Russian Education

The Russian educational system is very similar to those of other European countries. Students are provided with free public education until they reach the age of 18, when they graduate from a small school or a slightly larger gymnasium. Following graduation, students who wish to continue their formal education take a series of examinations that are used to determine their potential for entering any university in the country.
The examination process is the greatest difference between the Russian and American education systems. In Russia, while secondary education is important in terms of gaining knowledge and skills that might enable a student to do well on entrance exams, the Russian transcript, with rare exceptions, has no bearing on admission to a university. Some outstanding students may be accepted to a university without taking examinations, or after only taking one and doing well on it. But for most students, the entrance examination process is the doorway to higher education.
A Russian student in the Republic of Karelia receiving tutoring from her instructor.
Also different from the American higher education model, Russian students do not attend universities to pursue a general education. Instead, they choose a 'department,' or major field of study, before they enter, and the examinations are tailored to test skills or knowledge of specific departments. After taking the examinations, a small percentage who do exceptionally well on their exams are admitted to the universities and do not have to pay tuition. The next group of students -- those who pass the exams but do not do as well as the first group -- are admitted but have to pay tuition in order to attend.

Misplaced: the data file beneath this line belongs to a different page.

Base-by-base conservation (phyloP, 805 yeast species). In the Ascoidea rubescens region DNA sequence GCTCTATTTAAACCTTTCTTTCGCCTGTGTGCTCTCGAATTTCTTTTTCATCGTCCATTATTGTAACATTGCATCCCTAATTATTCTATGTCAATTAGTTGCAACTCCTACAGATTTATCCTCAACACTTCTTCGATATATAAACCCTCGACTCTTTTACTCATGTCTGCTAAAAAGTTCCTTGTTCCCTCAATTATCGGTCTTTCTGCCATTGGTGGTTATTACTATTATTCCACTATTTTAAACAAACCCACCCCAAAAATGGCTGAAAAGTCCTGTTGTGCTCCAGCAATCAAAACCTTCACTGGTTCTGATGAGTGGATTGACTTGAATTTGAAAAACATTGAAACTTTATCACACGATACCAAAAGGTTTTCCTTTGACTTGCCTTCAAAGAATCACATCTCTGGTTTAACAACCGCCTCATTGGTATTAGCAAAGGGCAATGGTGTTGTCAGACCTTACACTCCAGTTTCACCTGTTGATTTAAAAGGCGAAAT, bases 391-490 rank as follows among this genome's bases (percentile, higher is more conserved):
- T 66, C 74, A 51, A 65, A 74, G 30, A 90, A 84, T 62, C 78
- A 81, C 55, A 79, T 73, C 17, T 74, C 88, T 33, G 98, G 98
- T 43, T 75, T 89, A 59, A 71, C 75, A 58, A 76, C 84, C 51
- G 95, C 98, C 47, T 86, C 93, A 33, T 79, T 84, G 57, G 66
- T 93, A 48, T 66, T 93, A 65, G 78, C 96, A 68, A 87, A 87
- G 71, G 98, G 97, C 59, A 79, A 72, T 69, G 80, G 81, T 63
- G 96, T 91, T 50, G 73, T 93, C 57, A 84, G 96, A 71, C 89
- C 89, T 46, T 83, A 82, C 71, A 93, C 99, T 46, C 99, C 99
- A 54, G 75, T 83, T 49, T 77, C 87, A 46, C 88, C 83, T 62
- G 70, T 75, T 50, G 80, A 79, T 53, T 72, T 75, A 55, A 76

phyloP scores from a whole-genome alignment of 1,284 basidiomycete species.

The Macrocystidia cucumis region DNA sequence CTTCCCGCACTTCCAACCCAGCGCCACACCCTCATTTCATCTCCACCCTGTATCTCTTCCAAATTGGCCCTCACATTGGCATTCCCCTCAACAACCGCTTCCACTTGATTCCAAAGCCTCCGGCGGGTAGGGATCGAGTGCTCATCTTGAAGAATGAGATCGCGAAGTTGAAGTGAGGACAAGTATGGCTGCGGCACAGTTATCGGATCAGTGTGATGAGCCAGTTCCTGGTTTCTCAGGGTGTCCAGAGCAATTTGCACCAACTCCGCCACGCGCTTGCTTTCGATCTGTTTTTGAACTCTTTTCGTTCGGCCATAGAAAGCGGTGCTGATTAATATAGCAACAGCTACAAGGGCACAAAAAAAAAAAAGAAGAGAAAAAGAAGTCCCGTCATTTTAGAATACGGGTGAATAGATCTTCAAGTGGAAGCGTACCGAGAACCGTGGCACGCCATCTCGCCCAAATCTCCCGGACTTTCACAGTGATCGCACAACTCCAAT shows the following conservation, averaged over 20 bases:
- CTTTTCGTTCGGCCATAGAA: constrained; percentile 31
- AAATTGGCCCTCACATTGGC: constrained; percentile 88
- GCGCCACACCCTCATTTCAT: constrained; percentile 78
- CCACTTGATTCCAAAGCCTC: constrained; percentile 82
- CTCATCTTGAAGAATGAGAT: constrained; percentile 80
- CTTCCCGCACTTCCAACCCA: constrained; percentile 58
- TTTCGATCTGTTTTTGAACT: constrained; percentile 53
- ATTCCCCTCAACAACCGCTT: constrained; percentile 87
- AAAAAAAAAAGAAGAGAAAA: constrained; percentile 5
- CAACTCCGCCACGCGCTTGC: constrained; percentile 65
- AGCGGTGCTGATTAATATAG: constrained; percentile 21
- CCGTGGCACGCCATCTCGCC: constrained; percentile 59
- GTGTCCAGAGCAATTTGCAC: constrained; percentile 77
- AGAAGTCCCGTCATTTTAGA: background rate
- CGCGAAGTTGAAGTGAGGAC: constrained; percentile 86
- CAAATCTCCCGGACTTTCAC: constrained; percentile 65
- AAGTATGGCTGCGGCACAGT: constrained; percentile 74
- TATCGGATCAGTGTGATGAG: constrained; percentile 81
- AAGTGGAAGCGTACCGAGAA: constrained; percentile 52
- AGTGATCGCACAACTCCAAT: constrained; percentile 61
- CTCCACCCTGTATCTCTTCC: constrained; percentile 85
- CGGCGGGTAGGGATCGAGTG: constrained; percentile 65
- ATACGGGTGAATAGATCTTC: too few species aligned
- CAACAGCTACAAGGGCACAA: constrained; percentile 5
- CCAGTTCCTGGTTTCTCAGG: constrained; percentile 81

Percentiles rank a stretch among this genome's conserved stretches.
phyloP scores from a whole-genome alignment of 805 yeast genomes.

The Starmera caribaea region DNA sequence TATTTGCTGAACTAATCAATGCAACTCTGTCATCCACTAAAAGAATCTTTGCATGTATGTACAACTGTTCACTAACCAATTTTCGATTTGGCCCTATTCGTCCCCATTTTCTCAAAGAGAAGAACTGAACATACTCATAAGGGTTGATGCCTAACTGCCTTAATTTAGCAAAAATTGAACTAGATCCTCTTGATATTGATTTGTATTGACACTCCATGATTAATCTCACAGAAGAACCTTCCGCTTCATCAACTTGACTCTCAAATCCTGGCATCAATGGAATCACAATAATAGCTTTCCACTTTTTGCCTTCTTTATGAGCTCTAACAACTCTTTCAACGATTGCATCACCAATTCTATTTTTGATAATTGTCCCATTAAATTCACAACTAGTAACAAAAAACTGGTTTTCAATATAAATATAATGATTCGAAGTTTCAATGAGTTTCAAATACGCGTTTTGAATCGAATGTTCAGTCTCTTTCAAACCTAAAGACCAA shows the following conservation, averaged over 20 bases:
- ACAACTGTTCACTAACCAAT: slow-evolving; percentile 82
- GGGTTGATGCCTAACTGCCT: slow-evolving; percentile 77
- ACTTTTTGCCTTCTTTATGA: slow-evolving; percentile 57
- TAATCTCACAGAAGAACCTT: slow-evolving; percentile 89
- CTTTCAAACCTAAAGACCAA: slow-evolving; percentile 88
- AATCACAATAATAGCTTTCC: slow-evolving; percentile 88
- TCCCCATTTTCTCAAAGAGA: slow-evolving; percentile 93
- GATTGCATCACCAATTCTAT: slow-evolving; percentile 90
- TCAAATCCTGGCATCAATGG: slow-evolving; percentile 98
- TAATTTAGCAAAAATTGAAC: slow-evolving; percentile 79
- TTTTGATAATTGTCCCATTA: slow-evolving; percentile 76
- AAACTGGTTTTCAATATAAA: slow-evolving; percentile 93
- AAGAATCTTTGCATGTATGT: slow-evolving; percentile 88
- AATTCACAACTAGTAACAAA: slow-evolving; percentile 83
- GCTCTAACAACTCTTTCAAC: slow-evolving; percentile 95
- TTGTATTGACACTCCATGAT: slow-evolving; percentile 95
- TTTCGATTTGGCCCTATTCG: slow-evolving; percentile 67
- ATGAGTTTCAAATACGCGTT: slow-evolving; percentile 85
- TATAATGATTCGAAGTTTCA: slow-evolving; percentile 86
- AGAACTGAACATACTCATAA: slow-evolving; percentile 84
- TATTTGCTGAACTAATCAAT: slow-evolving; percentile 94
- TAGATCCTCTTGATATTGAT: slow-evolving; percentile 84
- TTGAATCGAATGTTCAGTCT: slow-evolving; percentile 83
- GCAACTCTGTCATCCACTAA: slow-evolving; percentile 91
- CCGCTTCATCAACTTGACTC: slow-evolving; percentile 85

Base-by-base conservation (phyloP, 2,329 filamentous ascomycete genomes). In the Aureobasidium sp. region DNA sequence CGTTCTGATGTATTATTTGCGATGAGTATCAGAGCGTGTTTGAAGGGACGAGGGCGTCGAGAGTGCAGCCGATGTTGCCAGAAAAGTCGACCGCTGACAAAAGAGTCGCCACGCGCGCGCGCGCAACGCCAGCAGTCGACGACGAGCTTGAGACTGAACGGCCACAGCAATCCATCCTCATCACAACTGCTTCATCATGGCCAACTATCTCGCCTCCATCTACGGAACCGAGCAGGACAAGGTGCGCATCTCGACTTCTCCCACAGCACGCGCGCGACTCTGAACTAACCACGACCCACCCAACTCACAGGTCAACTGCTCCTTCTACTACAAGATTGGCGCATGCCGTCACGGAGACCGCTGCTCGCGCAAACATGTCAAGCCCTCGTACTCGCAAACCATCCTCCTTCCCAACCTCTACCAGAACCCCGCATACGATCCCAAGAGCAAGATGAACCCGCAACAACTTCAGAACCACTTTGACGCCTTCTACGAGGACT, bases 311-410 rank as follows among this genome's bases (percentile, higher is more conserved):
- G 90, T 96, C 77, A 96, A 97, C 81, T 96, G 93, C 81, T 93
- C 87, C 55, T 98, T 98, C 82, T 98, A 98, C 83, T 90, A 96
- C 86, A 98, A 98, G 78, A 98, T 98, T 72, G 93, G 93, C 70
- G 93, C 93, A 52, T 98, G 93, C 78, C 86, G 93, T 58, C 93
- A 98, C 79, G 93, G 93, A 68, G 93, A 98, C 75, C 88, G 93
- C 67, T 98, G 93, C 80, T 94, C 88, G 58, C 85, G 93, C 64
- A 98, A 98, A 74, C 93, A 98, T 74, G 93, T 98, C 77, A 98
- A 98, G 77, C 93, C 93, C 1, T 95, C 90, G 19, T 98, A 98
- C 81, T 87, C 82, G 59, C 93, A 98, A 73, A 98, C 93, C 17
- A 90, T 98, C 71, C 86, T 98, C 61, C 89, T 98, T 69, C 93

In Petrozavodsk, the capital of the Republic of Karelia, the tuition payments for each of the two universities -- the Petrozavodsk State University and the Karelian Pedagogical University -- average about $500 to $1000 per year in American dollars. However, because income levels in the Republic are so low -- the average salary was reported in Nov. 2002 by the Karelian government as $160 US dollars -- this sum is a significant obstacle for students wishing to continue their education. In the rural areas of the Republic, where greater poverty often results in a poorer educational system, far fewer students are able to gain admission or afford to attend any university.

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